LK140 photos (for information only - not for sale)
At the back of the carriage is the release lever. You just move it towards the carriage and you can lift the carriage off the needle bed.
Side Levers - towards the back of the carriage. These control needles in B position. In the triangle position the needles in B will knit. Use this for stockinet, plating or tuck stitch. In the circle position needles in B don't knit. Use this for slip stitch and fair isle.
Russel Levers - towards the front of the carriage. These control needles in D position. In "I" position needles in D don't knit. Use for tuck stitch or partial knitting. In "II" needles in D knit back to B position. Right russell lever works when the carriage moves from L to R. Left russel lever works when the carriae moves from R to L.
Under side of the carriage
Three cast on combs
Auto Tension -
Left to right:-
Two claw weights
Yarn Rod Socket - pushes into the back of the machine and holds up the arm rod
Tension Guide - attaches to the back of the arm rod
When the needles become too loose then your sponge is in need of replacement. In this model it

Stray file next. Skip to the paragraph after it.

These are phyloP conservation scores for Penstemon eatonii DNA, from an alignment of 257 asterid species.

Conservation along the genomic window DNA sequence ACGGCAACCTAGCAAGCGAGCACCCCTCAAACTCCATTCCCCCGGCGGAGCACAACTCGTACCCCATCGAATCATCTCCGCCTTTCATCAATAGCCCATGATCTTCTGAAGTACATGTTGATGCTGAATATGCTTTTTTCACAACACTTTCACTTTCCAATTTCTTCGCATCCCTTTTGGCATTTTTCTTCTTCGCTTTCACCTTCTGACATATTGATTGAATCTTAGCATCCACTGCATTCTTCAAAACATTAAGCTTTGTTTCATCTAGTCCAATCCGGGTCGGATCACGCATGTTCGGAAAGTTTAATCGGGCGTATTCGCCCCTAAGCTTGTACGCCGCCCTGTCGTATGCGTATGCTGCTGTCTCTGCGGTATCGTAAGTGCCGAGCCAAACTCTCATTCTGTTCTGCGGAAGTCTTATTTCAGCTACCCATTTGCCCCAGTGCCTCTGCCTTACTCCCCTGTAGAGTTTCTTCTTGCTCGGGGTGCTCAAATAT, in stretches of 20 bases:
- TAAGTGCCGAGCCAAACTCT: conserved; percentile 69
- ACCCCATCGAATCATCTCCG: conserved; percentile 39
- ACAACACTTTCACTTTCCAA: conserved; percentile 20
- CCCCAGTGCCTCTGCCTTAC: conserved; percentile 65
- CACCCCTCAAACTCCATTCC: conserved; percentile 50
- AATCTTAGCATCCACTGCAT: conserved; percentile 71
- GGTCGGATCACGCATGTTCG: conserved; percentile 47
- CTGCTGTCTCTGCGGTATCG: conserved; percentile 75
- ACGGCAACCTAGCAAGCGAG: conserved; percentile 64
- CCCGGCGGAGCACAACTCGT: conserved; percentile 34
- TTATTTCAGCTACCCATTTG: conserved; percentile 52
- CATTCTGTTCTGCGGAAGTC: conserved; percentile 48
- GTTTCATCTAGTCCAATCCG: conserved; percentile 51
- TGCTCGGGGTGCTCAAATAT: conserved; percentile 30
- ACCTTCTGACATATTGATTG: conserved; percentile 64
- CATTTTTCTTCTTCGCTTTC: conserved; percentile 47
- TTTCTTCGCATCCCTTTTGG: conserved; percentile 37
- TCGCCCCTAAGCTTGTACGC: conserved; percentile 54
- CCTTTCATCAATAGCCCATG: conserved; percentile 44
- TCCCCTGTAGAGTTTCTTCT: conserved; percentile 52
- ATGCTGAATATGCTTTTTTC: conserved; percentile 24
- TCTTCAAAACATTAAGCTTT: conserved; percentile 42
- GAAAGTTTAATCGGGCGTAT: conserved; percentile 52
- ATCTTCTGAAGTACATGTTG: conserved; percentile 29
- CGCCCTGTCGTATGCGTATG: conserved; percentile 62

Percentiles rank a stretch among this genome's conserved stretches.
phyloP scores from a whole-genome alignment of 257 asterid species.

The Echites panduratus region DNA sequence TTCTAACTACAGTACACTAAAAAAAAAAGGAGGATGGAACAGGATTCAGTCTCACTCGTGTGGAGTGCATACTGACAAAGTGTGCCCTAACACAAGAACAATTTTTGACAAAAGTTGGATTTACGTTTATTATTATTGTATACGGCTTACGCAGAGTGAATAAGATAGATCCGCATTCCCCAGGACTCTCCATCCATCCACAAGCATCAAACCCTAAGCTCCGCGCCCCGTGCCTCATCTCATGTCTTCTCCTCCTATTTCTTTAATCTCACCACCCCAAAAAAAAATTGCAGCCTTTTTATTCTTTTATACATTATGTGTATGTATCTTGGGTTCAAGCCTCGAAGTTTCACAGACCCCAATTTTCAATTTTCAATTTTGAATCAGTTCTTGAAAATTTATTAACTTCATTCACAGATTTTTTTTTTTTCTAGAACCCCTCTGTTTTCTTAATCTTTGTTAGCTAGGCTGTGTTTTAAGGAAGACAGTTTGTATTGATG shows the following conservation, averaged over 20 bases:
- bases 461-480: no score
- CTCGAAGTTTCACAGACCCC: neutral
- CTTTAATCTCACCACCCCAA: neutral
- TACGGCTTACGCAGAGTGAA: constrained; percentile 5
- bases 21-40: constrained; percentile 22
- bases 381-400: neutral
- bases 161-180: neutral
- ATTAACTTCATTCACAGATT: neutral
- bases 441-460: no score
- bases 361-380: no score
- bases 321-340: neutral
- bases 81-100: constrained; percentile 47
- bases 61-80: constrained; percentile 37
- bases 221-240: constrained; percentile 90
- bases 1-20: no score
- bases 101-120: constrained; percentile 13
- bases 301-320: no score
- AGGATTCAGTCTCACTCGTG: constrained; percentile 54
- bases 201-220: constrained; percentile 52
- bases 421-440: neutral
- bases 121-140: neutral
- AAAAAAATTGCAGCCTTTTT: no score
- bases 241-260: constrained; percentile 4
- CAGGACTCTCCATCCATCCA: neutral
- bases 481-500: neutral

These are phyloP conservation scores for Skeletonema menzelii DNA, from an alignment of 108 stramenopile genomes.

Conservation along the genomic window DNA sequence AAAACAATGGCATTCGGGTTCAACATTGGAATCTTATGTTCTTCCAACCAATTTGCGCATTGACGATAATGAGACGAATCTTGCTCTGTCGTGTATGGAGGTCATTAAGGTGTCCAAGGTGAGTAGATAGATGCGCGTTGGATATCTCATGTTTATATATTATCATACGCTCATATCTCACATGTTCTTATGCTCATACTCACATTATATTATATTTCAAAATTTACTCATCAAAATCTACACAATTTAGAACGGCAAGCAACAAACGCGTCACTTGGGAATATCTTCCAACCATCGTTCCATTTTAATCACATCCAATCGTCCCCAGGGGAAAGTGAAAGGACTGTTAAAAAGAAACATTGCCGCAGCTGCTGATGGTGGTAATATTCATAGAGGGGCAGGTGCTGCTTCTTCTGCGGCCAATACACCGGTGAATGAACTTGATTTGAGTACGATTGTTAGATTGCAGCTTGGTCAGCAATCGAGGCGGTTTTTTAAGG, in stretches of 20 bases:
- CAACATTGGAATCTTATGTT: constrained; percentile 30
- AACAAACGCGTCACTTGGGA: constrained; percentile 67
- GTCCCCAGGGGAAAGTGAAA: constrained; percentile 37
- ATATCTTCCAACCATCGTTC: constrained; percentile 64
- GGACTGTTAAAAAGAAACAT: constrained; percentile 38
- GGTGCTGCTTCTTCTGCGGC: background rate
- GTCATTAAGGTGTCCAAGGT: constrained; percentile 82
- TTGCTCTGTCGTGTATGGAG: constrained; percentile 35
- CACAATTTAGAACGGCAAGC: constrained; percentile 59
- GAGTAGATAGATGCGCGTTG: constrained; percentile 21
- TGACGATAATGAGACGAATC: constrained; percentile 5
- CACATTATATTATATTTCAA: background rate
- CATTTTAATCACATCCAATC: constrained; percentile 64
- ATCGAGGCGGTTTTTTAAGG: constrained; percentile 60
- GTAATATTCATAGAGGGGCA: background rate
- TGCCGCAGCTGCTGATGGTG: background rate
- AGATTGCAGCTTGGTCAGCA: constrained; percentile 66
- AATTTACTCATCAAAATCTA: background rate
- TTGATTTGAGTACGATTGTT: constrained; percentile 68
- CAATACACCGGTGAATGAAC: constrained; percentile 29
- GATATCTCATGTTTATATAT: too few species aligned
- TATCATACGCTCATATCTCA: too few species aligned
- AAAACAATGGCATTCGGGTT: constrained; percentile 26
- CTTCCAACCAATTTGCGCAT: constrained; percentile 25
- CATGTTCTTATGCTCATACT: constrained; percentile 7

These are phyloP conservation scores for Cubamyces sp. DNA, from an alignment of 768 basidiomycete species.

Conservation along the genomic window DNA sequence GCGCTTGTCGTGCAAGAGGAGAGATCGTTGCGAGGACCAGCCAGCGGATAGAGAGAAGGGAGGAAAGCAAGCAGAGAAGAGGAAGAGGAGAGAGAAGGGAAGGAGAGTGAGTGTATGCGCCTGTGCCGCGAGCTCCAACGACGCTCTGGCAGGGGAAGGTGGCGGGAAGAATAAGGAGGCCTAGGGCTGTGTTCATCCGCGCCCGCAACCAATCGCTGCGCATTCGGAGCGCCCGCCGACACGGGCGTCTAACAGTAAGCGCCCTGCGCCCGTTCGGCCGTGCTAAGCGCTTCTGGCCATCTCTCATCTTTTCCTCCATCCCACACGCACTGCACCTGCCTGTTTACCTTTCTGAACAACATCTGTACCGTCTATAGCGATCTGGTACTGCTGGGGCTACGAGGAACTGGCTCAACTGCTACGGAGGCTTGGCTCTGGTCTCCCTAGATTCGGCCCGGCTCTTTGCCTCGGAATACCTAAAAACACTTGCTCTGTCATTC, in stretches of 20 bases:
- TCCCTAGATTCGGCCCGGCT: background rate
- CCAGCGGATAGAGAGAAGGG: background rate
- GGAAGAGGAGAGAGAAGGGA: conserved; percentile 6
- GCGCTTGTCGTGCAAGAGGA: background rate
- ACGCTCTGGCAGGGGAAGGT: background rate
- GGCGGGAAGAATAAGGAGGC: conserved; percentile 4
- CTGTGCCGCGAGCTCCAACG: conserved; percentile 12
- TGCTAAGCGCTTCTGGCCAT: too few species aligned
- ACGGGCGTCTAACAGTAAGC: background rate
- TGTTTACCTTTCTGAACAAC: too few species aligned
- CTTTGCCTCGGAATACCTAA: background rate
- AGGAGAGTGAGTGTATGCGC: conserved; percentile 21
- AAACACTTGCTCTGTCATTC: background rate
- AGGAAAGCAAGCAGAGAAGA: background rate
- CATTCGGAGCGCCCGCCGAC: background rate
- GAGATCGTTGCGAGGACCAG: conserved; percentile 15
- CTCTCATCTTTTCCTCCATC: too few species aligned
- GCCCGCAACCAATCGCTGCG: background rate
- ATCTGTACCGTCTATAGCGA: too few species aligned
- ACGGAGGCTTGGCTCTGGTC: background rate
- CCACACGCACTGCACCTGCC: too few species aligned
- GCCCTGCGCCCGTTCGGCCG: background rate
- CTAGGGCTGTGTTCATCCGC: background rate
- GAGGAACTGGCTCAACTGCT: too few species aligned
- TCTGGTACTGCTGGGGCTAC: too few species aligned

is a sponge strip not a sponge bar. You will need to order in a sponge; www.spongebar.com is a good place to buy one. You will need to remove all the
needles in order to put the sponge in. Notice how the needles are arranged across the bed, five grey, five pink
right across. Next, close all the latches, lift the butt of
the needle and slide out towards the back of the bed. Continue across the bed.
Here's a photo of the underside of the bed after I have removed the sponge. My sponge had rotted
badly in places and so I had to do a bit of cleaning before putting in the new sponge.
Place the new sponge in the channel - press into place. Turn the bed over and start inserting the
needles one at a time. With the latch open.
You will need to have one hand under the bed and one hand on top inserting the needles. You will need to push up the foam as you insert a needle. The only part that's a little difficult is when you come to the metal cross bracing - see in photo above.
Closeup of the sponge and needles as I was putting the needles in. You can see how the sponge is
a bit puffed up and why you need a hand underneath when inserting the needles.
|May 22, 2020||